private[pubsub] class PubSubProducerFactoryImpl(
    client: Client[IO],
    config: PubSubConfiguration
)(implicit logger: Logger[IO]) extends PubSubProducerFactory {

  def createProducer[T: MessageEncoder](topicName: String): Resource[IO, PubsubProducer[IO, T]] =
    HttpPubsubProducer.resource[IO, T](
      projectId = Model.ProjectId(config.projectId),
      topic = Model.Topic(topicName),
      googleServiceAccountPath = config.keyFileLocation.some,
      config = PubsubHttpProducerConfig[IO](
        host =,
        port = config.port,
        isEmulator = false,
        onTokenRefreshError = e => logger.error(s"Producer $topicName error - Token refresh error: $e"),
        onTokenRetriesExhausted = e =>
            s"Producer $topicName error -  Token retries exhausted error: $e"

For the subscriber part you can utilize two classes, one called PubSubSubscriber which you initialize with your subscription name:

Subscriber setup

def subscribe(subscriptionName: String): fs2.Stream[IO, ConsumerRecord[IO, T]] =
    PubsubHttpConsumer.subscribe[IO, T](
      projectId = ProjectId(config.projectId),
      subscription = Subscription(subscriptionName),
      serviceAccountPath = Some(config.keyFileLocation),
      config = PubsubHttpConsumerConfig[IO](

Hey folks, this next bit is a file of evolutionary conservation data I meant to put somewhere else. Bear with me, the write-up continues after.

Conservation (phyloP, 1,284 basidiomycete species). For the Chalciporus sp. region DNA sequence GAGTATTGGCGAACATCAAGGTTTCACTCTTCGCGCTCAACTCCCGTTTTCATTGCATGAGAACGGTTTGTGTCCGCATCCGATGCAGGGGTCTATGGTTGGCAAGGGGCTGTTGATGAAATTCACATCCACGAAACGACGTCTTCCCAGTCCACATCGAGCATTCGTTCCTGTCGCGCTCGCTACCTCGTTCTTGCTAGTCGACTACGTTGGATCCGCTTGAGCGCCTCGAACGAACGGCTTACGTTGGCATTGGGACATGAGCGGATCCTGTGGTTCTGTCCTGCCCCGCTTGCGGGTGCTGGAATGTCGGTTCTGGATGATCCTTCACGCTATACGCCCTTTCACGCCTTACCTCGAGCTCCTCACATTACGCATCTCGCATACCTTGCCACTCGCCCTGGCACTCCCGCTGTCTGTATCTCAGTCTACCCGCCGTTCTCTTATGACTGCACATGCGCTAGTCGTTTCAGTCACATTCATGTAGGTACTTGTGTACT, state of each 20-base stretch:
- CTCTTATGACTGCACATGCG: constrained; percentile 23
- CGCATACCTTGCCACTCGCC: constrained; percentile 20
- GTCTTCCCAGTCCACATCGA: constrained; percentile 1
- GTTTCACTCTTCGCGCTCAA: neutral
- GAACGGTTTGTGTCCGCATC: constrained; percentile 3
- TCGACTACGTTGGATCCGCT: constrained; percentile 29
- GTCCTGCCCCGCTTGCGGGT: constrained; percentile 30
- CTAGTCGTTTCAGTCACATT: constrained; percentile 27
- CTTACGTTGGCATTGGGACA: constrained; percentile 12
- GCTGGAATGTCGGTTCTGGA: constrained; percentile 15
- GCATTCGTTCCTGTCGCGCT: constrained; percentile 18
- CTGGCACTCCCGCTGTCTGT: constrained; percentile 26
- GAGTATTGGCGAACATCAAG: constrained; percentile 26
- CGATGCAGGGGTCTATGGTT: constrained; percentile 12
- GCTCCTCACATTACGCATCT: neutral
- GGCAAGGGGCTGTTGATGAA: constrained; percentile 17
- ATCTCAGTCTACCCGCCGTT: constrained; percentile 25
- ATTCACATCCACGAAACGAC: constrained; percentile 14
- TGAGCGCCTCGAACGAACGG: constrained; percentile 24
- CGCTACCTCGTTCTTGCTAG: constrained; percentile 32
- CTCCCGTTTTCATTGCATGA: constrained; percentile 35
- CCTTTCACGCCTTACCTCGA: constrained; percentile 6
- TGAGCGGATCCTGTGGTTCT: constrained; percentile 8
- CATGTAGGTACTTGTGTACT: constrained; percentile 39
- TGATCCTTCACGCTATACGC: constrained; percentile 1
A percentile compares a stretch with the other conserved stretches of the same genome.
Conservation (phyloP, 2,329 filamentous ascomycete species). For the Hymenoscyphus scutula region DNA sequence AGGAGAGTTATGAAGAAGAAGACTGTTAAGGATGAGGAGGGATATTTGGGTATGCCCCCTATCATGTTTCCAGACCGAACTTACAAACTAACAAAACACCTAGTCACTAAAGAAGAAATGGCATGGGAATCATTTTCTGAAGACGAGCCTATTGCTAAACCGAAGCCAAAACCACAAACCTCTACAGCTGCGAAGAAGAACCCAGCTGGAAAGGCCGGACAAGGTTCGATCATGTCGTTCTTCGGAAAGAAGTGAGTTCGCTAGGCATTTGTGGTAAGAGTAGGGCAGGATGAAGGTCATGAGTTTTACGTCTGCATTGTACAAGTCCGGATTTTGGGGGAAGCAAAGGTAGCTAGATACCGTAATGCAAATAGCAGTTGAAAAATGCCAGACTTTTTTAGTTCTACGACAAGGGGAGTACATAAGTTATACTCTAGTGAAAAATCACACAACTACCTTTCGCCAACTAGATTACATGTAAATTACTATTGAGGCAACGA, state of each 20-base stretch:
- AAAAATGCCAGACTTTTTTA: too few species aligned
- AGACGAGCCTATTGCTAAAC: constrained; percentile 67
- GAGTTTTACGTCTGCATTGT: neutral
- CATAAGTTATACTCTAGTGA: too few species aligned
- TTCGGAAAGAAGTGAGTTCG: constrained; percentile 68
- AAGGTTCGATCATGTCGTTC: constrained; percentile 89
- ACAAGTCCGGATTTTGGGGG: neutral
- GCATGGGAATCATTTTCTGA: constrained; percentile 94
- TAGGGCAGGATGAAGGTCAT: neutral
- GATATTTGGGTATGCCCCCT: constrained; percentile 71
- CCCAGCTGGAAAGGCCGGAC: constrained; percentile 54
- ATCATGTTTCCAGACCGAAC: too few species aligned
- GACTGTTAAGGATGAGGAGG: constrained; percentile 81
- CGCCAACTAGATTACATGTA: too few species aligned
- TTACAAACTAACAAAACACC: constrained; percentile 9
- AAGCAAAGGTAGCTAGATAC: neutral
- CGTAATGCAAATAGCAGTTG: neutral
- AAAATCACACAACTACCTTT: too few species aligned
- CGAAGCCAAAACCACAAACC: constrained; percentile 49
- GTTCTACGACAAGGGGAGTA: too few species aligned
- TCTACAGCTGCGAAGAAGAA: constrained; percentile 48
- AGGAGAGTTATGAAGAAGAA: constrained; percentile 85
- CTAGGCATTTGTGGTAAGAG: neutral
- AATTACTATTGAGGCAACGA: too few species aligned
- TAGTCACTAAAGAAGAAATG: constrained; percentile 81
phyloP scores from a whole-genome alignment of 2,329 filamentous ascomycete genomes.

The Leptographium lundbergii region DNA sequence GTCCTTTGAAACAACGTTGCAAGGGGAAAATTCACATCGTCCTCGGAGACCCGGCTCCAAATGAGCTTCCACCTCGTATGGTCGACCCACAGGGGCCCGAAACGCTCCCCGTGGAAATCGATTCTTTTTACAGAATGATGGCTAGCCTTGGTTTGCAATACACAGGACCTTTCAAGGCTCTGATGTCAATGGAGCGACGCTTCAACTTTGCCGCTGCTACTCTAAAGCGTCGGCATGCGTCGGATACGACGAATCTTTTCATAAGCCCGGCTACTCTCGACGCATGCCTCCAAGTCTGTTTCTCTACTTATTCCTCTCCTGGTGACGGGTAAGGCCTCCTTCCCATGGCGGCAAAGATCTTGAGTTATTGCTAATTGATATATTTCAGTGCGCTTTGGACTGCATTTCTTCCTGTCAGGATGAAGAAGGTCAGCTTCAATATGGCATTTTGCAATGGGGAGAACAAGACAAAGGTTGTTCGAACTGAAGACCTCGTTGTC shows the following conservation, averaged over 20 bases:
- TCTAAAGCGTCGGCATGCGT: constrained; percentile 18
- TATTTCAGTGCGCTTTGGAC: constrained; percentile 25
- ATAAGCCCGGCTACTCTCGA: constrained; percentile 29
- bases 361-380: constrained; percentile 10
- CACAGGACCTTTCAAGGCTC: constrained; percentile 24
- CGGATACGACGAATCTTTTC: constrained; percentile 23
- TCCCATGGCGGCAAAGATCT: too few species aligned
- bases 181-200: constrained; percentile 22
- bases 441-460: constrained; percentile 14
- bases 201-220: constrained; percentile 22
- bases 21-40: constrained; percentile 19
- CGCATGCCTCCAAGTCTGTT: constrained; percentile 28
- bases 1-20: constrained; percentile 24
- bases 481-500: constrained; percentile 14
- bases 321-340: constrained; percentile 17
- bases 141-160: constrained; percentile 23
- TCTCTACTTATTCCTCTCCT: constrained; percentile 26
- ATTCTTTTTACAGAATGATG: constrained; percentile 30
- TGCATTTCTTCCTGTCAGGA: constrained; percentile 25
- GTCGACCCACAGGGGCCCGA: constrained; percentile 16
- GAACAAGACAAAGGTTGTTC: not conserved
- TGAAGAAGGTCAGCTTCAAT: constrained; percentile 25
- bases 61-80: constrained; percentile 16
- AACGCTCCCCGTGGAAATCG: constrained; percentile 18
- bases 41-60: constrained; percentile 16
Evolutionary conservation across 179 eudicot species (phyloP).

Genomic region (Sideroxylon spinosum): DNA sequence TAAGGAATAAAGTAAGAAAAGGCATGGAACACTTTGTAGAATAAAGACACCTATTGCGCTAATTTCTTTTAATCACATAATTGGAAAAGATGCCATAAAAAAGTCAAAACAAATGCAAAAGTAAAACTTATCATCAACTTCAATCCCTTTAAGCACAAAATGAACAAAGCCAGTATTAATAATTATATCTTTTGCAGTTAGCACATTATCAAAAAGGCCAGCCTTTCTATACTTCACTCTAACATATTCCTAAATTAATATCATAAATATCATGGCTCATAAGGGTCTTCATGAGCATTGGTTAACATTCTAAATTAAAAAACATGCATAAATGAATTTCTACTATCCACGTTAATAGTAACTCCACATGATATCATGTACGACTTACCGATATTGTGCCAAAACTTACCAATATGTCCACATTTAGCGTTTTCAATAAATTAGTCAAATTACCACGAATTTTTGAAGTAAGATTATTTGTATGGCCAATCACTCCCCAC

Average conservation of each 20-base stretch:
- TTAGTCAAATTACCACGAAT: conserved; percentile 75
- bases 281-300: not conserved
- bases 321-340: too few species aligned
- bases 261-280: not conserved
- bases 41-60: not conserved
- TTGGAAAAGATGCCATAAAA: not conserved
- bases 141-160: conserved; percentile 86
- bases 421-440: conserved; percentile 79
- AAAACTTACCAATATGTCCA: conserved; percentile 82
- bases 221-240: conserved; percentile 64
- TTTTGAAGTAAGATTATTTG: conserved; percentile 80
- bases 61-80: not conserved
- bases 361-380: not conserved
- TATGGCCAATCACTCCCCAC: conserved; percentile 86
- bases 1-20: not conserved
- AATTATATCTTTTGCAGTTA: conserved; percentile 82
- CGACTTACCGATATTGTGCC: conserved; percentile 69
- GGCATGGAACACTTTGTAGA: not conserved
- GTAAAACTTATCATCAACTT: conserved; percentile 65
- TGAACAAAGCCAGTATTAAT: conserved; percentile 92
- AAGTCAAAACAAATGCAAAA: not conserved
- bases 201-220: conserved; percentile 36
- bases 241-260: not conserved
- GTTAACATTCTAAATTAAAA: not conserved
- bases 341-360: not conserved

host =,
        port = config.port,
        isEmulator = false,
        onTokenRefreshError = e =>
            s"Subscriber $subscriptionName error - Token refresh error: $e"
        onTokenRetriesExhausted = e =>
            s"Subscriber $subscriptionName error - Token retries exhausted error: $e"
      (msg, err, _, nack) =>
          s"Got error: $err from subscription: $subscriptionName on message: ${msg.messageId}"
        ) *> nack

Second, analogous to our producers, you have a consumer factory where you create your consumers using the aforementioned subscriber.

Consumer factory

import cats.effect.IO
import cats.implicits.catsSyntaxApply
import com.permutive.pubsub.consumer.decoder.MessageDecoder
import config.PubSubConfiguration
import org.http4s.client.Client
import org.typelevel.log4cats.Logger

class PubSubConsumer[T: MessageDecoder] private[pubsub] (
    pubSubSubscriber: PubSubSubscriber[T],
    subscriptionName: String
)(implicit logger: Logger[IO]) {
  def consumePubSubMessages(consumptionRecipe: T => IO[Boolean]): fs2.Stream[IO, Unit] = {
    fs2.Stream.eval("Running $subscriptionName consumer")) *>
          msg =>
              isSuccessful =>
                if (isSuccessful) msg.ack
                else msg.nack

object PubSubConsumer {
  def create[T: MessageDecoder](client: Client[IO], subscriptionName: String, config: PubSubConfiguration)(